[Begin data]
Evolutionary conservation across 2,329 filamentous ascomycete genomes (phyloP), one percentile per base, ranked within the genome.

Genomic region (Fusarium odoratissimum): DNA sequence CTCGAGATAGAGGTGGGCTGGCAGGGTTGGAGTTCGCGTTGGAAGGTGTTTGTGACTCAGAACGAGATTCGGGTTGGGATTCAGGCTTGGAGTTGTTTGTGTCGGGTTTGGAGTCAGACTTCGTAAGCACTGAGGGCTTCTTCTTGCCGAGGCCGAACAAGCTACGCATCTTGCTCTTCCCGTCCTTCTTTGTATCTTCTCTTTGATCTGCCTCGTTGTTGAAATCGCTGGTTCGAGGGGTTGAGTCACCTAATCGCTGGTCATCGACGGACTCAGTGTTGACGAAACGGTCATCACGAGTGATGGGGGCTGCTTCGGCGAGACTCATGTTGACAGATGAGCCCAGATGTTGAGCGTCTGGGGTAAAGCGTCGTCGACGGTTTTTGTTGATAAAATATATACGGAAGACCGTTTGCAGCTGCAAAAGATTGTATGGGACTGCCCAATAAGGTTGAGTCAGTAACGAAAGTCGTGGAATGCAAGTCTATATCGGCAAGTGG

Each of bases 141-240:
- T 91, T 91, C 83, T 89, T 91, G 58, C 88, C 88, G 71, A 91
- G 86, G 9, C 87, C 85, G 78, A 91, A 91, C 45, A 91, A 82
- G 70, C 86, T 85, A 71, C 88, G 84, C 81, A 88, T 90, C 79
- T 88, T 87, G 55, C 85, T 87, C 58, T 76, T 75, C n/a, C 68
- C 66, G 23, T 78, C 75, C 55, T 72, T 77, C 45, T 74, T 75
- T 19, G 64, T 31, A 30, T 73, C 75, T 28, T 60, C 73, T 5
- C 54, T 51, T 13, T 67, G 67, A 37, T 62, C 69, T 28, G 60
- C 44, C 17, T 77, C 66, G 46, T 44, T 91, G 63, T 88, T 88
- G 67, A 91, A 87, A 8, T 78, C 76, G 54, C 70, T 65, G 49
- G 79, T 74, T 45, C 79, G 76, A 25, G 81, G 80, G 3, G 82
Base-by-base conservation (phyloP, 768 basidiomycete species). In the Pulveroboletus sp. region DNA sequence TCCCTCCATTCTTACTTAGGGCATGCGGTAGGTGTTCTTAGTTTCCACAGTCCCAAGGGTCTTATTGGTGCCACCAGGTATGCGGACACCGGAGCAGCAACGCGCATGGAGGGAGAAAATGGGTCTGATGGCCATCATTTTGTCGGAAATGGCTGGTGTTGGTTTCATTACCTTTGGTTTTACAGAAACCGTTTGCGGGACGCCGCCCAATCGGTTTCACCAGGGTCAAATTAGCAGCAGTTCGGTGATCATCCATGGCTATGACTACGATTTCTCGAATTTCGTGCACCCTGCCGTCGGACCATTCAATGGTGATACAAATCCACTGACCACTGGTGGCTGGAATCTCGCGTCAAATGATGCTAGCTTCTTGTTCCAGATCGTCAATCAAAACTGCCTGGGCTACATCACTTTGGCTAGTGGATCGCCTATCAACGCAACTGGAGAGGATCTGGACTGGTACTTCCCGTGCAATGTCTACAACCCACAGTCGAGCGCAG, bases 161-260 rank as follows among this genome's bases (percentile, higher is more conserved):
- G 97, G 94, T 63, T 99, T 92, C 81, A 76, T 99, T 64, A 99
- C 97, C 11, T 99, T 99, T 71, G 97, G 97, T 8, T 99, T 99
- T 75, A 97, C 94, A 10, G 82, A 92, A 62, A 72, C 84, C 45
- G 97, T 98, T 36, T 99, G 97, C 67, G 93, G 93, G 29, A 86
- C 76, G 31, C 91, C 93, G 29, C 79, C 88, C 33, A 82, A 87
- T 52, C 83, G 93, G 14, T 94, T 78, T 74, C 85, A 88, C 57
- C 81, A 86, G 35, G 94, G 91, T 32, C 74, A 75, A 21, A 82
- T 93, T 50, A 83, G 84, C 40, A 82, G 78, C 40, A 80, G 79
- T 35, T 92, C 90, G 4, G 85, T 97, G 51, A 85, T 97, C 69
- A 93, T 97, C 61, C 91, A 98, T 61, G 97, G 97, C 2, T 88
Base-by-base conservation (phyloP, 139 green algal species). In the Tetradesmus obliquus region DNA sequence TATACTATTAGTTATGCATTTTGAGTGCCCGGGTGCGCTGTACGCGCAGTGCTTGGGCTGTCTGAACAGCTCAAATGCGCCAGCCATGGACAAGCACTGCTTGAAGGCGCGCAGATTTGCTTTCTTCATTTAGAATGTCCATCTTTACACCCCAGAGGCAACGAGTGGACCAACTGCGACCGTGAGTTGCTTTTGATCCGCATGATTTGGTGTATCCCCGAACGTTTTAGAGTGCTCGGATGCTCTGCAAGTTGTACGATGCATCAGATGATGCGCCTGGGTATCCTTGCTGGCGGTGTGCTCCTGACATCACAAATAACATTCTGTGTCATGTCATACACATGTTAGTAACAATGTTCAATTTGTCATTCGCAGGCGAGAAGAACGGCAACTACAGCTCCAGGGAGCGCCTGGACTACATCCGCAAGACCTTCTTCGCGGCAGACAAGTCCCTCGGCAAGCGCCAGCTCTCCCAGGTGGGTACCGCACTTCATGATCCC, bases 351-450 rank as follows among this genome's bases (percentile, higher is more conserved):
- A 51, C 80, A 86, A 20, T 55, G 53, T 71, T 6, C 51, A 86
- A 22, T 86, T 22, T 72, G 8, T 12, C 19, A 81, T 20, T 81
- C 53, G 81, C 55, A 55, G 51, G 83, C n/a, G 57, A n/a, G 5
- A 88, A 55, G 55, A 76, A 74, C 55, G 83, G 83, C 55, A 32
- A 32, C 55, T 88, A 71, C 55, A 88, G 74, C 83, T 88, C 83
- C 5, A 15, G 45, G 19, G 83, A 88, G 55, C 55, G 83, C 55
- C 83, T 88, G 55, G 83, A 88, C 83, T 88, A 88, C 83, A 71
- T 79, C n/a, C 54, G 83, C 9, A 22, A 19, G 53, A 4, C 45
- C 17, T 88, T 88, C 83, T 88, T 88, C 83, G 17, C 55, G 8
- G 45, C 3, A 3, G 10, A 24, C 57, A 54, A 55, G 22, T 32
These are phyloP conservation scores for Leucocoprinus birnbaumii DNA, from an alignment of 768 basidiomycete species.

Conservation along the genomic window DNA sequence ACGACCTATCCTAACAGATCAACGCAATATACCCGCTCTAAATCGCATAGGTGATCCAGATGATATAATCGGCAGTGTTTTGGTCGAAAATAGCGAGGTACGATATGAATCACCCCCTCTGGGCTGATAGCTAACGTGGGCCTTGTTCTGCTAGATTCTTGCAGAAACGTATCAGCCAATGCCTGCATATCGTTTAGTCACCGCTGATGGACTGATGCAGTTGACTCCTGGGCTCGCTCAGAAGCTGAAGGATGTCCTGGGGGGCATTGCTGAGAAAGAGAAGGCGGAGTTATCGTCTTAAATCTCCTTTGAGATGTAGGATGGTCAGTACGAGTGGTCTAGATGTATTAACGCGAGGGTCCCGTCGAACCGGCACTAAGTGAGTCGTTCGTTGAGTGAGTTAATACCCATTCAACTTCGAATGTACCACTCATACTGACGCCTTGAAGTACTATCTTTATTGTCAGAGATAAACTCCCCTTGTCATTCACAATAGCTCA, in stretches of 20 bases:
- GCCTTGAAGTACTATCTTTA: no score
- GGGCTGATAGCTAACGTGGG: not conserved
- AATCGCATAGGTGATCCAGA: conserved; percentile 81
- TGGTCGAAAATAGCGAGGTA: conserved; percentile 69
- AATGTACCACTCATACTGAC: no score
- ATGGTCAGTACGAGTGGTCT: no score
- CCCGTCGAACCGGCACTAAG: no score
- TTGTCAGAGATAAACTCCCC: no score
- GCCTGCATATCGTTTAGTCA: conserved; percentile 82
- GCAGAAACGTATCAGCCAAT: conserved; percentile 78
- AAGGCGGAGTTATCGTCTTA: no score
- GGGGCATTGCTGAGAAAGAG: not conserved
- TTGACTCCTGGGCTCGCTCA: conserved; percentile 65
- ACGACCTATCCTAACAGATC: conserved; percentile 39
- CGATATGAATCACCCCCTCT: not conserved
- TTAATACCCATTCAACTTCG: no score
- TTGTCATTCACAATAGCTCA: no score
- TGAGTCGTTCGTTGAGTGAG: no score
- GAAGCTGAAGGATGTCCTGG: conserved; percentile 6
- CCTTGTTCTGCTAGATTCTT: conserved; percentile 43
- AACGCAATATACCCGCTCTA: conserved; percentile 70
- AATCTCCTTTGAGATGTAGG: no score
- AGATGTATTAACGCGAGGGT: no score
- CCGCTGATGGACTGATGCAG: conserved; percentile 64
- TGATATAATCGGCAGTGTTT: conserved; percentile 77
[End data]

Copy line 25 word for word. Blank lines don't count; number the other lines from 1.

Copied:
Base-by-base conservation (phyloP, 139 green algal species). In the Tetradesmus obliquus region DNA sequence TATACTATTAGTTATGCATTTTGAGTGCCCGGGTGCGCTGTACGCGCAGTGCTTGGGCTGTCTGAACAGCTCAAATGCGCCAGCCATGGACAAGCACTGCTTGAAGGCGCGCAGATTTGCTTTCTTCATTTAGAATGTCCATCTTTACACCCCAGAGGCAACGAGTGGACCAACTGCGACCGTGAGTTGCTTTTGATCCGCATGATTTGGTGTATCCCCGAACGTTTTAGAGTGCTCGGATGCTCTGCAAGTTGTACGATGCATCAGATGATGCGCCTGGGTATCCTTGCTGGCGGTGTGCTCCTGACATCACAAATAACATTCTGTGTCATGTCATACACATGTTAGTAACAATGTTCAATTTGTCATTCGCAGGCGAGAAGAACGGCAACTACAGCTCCAGGGAGCGCCTGGACTACATCCGCAAGACCTTCTTCGCGGCAGACAAGTCCCTCGGCAAGCGCCAGCTCTCCCAGGTGGGTACCGCACTTCATGATCCC, bases 351-450 rank as follows among this genome's bases (percentile, higher is more conserved):